BREAKAWAY DAILY: When did you first
realize that you wanted to pursue music professionally?
It’s funny. I waited about seven or eight years after graduating with my
BFA to really consider singing professionally. The ban of smoking in clubs had
a lot to do with my decision. But, most importantly, I had started my family
with my hugely supportive husband, and he pushed me to pursue my passion as a
performing musician. When I graduated I was young and I felt like the music
business was a bit too intimidating for me to navigate at that time. So, when I
started, with a huge support system, I jumped back in feet first and found
myself received so graciously by both musicians and fans! I’ve been blessed.
Who were some of your
My most notable early inspiration is definitely my dad, Agyei
Akoto, a jazz musician and educator. He was my first music teacher, from
watching him rehearse with his band (Nation) and listening to his albums, to
being his student in our Jazz band in middle school. But my parents really
exposed me and my siblings to the best music from all over with their album
collection; Nina Simone, Miriam Makeba, Diana Ross, Billie Holiday, Nancy
Wilson, Pharoah Sanders, John Coltrane, Obatunji, Earth Wind and Fire, Bill
Withers, Michael Jackson, Archie Shepp, the list is endless!
BREAKAWAY DAILY: Why Jazz?
I was born into it. I’m not sure I had a choice. Lol! I was
exposed in utero. My dad, not only a jazz musician and my first band teacher
(my instrument was the keys, not my voice), but, while other kids were
listening to popular music, we listened to the Jazz radio stations and my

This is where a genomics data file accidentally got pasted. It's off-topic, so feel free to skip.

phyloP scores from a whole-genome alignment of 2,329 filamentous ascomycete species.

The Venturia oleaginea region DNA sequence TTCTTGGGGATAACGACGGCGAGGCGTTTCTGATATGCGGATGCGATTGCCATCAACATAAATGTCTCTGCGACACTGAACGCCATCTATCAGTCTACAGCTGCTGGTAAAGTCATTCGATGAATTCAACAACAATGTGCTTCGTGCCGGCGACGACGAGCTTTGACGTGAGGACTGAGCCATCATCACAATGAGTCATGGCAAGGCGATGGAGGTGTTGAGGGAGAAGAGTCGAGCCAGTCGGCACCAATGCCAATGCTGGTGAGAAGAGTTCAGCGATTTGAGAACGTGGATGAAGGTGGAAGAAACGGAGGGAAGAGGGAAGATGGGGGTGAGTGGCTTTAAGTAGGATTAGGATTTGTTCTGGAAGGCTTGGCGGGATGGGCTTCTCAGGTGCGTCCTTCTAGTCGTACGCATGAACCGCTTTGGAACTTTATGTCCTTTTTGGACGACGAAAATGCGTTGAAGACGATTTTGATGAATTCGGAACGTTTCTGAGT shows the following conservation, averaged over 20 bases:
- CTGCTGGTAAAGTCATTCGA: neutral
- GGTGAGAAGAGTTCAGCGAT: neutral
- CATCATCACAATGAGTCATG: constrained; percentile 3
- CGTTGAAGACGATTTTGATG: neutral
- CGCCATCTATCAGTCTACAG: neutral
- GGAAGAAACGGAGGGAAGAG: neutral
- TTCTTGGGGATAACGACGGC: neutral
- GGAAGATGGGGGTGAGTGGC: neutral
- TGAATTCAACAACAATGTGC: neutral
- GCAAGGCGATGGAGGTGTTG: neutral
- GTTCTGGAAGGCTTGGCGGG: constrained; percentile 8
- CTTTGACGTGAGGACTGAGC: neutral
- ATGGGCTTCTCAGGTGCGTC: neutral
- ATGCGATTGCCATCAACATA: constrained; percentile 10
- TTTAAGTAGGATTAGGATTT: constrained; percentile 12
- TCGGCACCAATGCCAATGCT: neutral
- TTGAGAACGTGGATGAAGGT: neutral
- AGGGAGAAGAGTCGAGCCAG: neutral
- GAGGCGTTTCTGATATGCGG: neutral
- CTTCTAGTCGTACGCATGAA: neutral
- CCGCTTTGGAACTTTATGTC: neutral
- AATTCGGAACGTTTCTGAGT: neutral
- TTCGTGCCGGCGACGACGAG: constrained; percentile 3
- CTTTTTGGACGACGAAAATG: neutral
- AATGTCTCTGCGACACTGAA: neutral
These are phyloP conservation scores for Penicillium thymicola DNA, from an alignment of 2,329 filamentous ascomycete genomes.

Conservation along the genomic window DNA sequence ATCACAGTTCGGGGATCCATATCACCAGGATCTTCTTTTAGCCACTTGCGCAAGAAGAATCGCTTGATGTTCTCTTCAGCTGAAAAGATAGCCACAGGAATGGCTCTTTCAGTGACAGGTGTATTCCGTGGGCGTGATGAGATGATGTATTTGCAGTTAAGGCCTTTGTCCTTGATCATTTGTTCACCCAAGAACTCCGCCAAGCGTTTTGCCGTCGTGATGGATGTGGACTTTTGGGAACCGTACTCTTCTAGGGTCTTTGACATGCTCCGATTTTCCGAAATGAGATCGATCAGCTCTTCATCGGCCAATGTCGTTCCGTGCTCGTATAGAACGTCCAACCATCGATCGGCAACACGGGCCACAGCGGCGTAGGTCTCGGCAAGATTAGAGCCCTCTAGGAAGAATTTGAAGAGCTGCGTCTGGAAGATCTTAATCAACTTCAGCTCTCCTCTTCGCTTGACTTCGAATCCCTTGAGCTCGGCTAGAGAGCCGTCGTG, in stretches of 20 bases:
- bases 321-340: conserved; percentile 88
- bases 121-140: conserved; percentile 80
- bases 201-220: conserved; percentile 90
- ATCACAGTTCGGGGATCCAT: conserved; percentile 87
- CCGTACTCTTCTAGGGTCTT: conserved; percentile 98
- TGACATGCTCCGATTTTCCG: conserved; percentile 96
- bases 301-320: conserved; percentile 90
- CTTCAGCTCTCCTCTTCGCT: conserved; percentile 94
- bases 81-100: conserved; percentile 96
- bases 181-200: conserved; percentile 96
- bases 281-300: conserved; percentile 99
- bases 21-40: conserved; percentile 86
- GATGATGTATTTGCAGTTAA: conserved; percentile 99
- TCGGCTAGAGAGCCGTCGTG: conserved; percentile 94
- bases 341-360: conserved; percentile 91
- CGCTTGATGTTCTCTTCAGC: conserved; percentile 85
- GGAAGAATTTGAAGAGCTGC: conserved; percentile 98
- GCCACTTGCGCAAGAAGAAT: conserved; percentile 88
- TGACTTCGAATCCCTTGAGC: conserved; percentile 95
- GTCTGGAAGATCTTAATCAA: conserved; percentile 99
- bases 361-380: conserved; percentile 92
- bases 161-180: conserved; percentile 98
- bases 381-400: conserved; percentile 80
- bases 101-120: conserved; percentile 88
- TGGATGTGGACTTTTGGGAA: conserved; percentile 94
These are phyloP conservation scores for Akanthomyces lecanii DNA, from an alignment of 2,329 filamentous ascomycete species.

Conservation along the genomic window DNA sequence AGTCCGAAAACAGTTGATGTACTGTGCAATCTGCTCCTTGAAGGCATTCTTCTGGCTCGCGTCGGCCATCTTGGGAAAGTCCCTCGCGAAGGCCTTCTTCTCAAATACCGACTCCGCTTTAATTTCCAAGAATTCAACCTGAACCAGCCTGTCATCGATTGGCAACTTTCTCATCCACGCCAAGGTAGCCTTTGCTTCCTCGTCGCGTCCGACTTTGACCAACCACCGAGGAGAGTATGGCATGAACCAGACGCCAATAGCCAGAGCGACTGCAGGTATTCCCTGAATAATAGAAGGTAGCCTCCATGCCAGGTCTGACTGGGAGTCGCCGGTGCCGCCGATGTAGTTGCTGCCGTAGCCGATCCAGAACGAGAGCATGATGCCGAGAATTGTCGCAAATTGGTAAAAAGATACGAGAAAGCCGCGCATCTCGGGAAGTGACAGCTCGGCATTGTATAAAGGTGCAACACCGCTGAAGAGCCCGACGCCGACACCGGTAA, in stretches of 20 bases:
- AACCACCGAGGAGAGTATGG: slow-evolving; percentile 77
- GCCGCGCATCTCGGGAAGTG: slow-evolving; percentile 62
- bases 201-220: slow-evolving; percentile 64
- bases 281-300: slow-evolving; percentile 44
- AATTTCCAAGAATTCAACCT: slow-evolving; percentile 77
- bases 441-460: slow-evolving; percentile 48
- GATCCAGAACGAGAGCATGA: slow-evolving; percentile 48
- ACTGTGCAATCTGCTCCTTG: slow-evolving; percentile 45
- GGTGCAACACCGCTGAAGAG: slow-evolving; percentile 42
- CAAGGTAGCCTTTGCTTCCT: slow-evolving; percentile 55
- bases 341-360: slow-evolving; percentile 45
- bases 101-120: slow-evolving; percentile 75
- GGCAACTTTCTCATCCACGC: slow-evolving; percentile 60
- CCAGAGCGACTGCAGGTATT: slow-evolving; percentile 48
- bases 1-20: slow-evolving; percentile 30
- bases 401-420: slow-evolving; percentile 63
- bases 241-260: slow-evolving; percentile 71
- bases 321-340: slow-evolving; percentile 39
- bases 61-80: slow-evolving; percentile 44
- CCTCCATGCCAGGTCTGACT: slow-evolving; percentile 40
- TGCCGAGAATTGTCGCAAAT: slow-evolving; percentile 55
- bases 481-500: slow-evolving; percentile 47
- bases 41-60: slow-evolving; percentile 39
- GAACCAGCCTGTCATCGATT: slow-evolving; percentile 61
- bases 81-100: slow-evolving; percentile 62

parents’ albums. It was a natural passing of the baton, if you will. I
naturally gravitated toward jazz when I had the opportunity to study music, a
first musical love.
What would you
consider to be one of your first big breaks?
I would say my first “Nina Simone tribute” at Bohemian Caverns
in Washington, DC. My good friend, Omrao Brown, the owner at the time, was a
huge support and believer in me and my music. It was, without question, my
catapult into the music business and really branding myself as an independent
Now you perform
internationally, what is the furthest from home you have performed?
Jazz at Lincoln Center in Doha, Qatar.
Culturally, and from a
music standpoint, how did that compare?
Well, I would say Jazz is still a bit of an anomaly there, but
the people were very receptive to my performance. I love to interact with the
audience and they ate that up. They really seemed particularly love my
incorporation of Pan-African music and Soul.
Recently you announced
The Soul Freedom Tour, what was your inspiration?
Well, my latest project “Soul Singer”, is an ode to freedom and
expression and I feel like it is hugely important in these days of constant
social struggle to promote Freedom, love, light and most importantly to inspire
How will this tour
compare to previous performances, what will be different?
I think it will be different, in that, I feel much more in tune with
and accepting of my own growth as a musician, mother, and world citizen. I take
my responsibility as an artist to connect and empower my audience and fellow
musicians very seriously and do my best to not only hone my skill as a musician
but also my ability to connect with people as a performer.
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